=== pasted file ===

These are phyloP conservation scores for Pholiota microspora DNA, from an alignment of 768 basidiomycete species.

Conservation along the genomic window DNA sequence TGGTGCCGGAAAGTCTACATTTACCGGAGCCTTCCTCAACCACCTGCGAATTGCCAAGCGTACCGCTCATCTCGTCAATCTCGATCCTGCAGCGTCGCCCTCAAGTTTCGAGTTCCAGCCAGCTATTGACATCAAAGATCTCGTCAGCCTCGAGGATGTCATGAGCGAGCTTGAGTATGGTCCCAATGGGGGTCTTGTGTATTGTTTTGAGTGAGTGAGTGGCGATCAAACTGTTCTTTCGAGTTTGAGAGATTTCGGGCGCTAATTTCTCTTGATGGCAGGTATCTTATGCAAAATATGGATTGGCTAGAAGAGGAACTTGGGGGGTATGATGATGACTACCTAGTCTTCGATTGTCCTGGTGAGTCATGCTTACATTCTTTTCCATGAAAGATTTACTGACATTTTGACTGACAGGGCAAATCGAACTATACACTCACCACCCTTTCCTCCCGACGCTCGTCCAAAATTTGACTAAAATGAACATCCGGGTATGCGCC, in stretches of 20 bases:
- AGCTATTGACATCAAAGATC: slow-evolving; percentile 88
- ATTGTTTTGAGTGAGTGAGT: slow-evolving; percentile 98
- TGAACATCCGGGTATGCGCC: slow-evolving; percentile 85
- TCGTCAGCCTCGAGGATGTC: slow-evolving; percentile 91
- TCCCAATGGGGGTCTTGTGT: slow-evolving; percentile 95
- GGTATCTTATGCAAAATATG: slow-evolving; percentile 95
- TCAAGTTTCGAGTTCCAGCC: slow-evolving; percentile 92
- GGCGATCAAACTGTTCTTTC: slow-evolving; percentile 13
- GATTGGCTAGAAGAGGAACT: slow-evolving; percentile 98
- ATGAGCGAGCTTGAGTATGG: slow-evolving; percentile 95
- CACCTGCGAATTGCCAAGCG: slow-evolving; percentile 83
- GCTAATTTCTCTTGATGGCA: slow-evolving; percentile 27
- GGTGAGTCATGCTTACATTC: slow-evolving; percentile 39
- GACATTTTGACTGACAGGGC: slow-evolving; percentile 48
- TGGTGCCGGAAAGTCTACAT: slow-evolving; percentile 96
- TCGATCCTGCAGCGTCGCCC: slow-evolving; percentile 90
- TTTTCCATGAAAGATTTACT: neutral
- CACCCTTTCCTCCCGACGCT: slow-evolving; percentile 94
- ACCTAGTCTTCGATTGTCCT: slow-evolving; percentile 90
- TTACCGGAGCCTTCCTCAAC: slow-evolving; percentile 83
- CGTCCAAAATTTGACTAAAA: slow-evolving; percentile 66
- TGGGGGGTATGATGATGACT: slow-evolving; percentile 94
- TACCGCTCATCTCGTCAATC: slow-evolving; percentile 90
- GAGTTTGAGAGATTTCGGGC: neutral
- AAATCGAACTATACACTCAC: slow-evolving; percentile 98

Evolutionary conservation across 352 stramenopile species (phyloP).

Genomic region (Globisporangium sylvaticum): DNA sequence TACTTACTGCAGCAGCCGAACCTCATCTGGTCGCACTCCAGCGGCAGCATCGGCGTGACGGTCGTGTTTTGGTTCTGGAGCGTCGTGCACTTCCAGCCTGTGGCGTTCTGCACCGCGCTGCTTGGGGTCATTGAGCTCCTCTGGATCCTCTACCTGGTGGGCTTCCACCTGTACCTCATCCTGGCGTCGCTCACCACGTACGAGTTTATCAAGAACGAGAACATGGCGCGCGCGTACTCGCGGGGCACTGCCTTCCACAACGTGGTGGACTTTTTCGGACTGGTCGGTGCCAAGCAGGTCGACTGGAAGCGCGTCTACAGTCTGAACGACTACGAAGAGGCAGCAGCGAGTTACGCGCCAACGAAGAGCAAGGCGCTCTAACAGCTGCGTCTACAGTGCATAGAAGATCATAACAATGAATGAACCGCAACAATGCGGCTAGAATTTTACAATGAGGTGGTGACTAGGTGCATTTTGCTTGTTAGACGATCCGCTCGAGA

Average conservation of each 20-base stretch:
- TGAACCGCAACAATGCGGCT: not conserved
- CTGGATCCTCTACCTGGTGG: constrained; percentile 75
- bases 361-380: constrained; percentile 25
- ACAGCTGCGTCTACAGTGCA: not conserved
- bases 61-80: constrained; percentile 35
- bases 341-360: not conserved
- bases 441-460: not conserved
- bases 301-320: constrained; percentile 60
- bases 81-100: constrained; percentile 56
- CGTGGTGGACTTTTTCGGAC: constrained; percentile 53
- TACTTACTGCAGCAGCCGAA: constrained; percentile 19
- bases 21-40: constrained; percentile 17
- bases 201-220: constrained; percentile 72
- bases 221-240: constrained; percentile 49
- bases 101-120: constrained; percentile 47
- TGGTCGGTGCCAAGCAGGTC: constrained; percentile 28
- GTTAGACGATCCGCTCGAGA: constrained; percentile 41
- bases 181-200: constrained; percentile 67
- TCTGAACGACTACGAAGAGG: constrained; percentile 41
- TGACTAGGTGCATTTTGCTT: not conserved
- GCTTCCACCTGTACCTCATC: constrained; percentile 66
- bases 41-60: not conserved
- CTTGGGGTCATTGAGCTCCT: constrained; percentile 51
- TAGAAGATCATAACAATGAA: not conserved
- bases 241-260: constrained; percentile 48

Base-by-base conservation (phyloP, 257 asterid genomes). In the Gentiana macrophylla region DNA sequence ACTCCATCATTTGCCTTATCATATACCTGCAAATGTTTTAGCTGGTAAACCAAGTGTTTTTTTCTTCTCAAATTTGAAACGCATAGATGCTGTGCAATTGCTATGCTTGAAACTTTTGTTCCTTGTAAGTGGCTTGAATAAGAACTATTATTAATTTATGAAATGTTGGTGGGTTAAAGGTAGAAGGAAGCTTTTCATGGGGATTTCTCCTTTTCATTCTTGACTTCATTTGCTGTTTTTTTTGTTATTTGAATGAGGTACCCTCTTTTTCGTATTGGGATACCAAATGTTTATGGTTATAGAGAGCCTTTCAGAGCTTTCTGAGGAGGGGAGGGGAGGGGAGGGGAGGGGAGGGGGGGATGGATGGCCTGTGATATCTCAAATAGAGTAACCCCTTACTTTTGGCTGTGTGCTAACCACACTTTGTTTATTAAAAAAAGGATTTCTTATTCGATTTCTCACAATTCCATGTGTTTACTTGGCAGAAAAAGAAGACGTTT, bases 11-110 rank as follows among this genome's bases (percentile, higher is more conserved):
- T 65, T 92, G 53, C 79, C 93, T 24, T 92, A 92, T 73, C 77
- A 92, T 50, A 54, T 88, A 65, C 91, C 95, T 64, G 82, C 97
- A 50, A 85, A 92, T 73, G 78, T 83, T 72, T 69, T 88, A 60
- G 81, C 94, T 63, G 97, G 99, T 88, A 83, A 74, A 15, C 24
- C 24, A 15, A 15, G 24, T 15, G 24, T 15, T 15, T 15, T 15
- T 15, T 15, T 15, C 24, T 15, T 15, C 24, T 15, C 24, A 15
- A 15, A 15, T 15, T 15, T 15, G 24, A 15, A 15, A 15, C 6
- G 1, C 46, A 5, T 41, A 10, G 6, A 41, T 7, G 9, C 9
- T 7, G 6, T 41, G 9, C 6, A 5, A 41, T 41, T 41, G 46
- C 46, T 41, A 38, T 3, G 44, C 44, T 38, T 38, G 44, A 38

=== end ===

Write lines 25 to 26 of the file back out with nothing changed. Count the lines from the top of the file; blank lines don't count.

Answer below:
- TACCGCTCATCTCGTCAATC: slow-evolving; percentile 90
- GAGTTTGAGAGATTTCGGGC: neutral